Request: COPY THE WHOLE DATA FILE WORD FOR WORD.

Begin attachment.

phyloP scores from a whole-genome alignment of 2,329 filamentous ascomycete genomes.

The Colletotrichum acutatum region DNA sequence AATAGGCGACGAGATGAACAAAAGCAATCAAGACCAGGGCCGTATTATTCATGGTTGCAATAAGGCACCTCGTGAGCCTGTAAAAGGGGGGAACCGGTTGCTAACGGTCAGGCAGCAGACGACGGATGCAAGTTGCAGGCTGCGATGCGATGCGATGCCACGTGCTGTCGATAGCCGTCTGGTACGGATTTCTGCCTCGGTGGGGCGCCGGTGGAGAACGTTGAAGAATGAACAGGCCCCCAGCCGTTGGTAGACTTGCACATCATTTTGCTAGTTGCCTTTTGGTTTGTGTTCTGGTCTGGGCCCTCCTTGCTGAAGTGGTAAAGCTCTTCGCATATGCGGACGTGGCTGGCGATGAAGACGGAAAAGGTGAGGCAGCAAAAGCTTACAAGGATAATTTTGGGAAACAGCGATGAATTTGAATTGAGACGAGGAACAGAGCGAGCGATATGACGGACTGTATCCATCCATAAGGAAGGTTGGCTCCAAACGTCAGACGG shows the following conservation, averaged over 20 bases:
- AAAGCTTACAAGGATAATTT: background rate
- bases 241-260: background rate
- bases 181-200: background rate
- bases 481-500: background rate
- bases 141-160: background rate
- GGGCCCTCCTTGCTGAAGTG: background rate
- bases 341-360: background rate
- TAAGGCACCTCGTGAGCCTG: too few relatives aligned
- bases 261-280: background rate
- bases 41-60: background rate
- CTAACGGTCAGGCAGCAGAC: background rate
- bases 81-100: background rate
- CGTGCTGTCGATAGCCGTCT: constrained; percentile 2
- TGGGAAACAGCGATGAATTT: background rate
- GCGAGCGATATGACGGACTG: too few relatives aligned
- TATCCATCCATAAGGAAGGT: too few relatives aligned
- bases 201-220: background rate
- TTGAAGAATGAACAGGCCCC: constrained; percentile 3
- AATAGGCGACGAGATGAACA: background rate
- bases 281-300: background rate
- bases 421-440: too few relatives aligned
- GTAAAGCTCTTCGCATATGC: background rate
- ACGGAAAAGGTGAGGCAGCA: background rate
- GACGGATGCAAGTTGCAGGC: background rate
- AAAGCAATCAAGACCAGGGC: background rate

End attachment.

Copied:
phyloP scores from a whole-genome alignment of 2,329 filamentous ascomycete genomes.

The Colletotrichum acutatum region DNA sequence AATAGGCGACGAGATGAACAAAAGCAATCAAGACCAGGGCCGTATTATTCATGGTTGCAATAAGGCACCTCGTGAGCCTGTAAAAGGGGGGAACCGGTTGCTAACGGTCAGGCAGCAGACGACGGATGCAAGTTGCAGGCTGCGATGCGATGCGATGCCACGTGCTGTCGATAGCCGTCTGGTACGGATTTCTGCCTCGGTGGGGCGCCGGTGGAGAACGTTGAAGAATGAACAGGCCCCCAGCCGTTGGTAGACTTGCACATCATTTTGCTAGTTGCCTTTTGGTTTGTGTTCTGGTCTGGGCCCTCCTTGCTGAAGTGGTAAAGCTCTTCGCATATGCGGACGTGGCTGGCGATGAAGACGGAAAAGGTGAGGCAGCAAAAGCTTACAAGGATAATTTTGGGAAACAGCGATGAATTTGAATTGAGACGAGGAACAGAGCGAGCGATATGACGGACTGTATCCATCCATAAGGAAGGTTGGCTCCAAACGTCAGACGG shows the following conservation, averaged over 20 bases:
- AAAGCTTACAAGGATAATTT: background rate
- bases 241-260: background rate
- bases 181-200: background rate
- bases 481-500: background rate
- bases 141-160: background rate
- GGGCCCTCCTTGCTGAAGTG: background rate
- bases 341-360: background rate
- TAAGGCACCTCGTGAGCCTG: too few relatives aligned
- bases 261-280: background rate
- bases 41-60: background rate
- CTAACGGTCAGGCAGCAGAC: background rate
- bases 81-100: background rate
- CGTGCTGTCGATAGCCGTCT: constrained; percentile 2
- TGGGAAACAGCGATGAATTT: background rate
- GCGAGCGATATGACGGACTG: too few relatives aligned
- TATCCATCCATAAGGAAGGT: too few relatives aligned
- bases 201-220: background rate
- TTGAAGAATGAACAGGCCCC: constrained; percentile 3
- AATAGGCGACGAGATGAACA: background rate
- bases 281-300: background rate
- bases 421-440: too few relatives aligned
- GTAAAGCTCTTCGCATATGC: background rate
- ACGGAAAAGGTGAGGCAGCA: background rate
- GACGGATGCAAGTTGCAGGC: background rate
- AAAGCAATCAAGACCAGGGC: background rate